All cylinders

The use of agency staff is fairly common in the automotive sector to cover periods of peak production and, until the diesel crisis hit, JLR had been firing on all cylinders with strong global demand for its vehicles.

The company said Brexit uncertainty had dented consumer confidence, but insiders conceded that the confusion over diesel was the most acute problem facing the company.

The automotive industry continues to insist that new, cleaner diesel cars are part of the pollution solution and critical to keeping CO2 emissions reduction targets within reach.

Lobbying groups are desperate for government ministers to deliver that message. However, central government has largely devolved responsibility on diesel policy to local authorities, saying they know best how to regulate their own pollution hotspots.

Confused

In London, for example, the Mayor, Sadiq Khan, has proposed that diesel cars over four years old by April 2019 will then incur a charge of £12.50 a day for driving into the centre of the city – 24 hours a day, seven days a week.

Motorists who have been regularly hit with new regulations and tax changes are understandably nervous that the goalposts may be moved again in the future – on a city by city basis.

It’s little wonder they are confused and putting off purchases.

While this confusion reigns, diesel sales plummet, production falls with them and -inevitably – jobs are lost.

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UK car registrations plunge in March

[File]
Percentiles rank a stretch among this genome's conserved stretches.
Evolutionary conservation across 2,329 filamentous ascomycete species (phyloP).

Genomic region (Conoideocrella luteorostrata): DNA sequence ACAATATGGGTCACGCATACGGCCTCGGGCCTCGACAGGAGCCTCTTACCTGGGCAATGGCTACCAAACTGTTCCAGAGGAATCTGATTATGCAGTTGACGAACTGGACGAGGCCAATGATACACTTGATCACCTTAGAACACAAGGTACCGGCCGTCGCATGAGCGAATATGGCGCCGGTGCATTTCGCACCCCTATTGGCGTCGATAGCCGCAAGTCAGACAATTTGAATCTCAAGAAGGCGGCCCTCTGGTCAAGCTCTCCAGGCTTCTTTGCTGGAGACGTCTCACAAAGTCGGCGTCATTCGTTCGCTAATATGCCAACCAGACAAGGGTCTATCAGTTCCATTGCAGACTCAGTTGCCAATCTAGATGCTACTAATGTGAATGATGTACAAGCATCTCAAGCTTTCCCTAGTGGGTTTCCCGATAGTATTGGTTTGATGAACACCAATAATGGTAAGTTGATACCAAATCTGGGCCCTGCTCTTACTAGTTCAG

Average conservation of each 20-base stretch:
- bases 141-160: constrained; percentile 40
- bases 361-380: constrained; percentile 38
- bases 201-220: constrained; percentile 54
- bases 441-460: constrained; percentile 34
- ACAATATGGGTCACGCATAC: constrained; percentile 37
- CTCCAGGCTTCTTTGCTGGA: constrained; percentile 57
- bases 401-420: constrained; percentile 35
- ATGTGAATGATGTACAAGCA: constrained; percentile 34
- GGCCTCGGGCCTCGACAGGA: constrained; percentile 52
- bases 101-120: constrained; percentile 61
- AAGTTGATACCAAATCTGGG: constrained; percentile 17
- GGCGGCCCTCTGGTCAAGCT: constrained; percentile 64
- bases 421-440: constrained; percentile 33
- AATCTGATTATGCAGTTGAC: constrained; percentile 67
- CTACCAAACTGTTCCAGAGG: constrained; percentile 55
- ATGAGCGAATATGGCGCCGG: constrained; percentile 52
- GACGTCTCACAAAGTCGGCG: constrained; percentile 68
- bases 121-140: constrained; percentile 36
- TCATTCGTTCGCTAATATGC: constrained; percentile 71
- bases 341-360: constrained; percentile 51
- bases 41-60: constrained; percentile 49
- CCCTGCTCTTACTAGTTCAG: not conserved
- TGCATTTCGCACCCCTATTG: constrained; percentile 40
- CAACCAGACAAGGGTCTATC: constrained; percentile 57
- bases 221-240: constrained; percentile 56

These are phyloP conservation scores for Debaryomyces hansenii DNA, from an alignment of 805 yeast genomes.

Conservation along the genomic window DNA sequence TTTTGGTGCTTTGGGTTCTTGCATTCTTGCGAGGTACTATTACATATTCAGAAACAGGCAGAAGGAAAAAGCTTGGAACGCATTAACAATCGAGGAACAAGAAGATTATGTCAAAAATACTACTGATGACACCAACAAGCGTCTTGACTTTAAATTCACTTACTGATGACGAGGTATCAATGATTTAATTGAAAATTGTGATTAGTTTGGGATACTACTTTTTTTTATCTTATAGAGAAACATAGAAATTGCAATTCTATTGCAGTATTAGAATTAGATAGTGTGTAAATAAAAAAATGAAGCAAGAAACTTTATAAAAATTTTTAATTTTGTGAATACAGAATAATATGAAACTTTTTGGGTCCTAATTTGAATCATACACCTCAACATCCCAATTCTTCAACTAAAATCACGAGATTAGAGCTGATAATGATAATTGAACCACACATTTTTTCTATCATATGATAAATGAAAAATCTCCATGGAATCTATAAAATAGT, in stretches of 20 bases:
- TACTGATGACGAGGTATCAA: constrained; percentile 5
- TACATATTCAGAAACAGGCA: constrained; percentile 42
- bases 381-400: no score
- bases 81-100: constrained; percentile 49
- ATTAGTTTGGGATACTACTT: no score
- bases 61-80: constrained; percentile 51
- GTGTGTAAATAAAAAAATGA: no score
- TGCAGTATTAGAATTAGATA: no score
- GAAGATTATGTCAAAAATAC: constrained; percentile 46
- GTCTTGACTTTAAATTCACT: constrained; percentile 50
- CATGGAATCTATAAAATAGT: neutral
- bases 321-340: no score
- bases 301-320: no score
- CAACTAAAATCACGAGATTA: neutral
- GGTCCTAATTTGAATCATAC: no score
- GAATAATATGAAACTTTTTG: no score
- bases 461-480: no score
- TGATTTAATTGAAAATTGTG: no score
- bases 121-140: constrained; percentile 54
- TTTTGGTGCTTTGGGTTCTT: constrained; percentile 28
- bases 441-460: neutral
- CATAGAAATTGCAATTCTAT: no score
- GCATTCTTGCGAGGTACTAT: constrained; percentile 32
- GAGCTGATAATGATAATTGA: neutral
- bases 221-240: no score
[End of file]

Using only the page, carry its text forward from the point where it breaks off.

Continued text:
Car registrations plunged in March, according to figures from industry body the Society of Motor Manufacturers and Traders (SMMT).

Preliminary data shows the UK new car market shrank by 15.7% last month compared with 2017.

Demand for diesel vehicles fell 37%, but demand for petrol was flat and that for alternative fuel models rose 5.7%.

March 2017 was a record month as customers bought new vehicles ahead of a change in Vehicle Excise Duty.

New car sales fell for the first time in six years in 2017, with a 5.7% decrease to about 2.5 million vehicles.

Demand for diesel cars plunged by 17% last year, meaning the pace of decline for such vehicles in March has more than doubled.


Analysis: Theo Leggett, BBC business correspondent

At first glance, this looks like deeply worrying news for the automotive industry. But it it’s worth remembering that in March 2017, new car registrations hit a record high. Buyers were rushing to get hold of new vehicles ahead of big changes to the vehicle excise duty regime, which sharply increased the rates payable on some cars.

But we can say with certainty that registrations have now been falling steadily for a whole calendar year. The SMMT has consistently blamed economic uncertainty, which it links to Brexit and the collapse in diesel sales.

The latest figures show that the move away from diesel seems to have accelerated. That suggests that the industry’s attempts to convince consumers and politicians that modern diesels are clean and have a future are failing badly.

By historical standards, new car registrations are still at pretty high levels. The steep fall in March might be a glitch. However, the overall trend cannot be ignored – and that is what the industry will be worried about.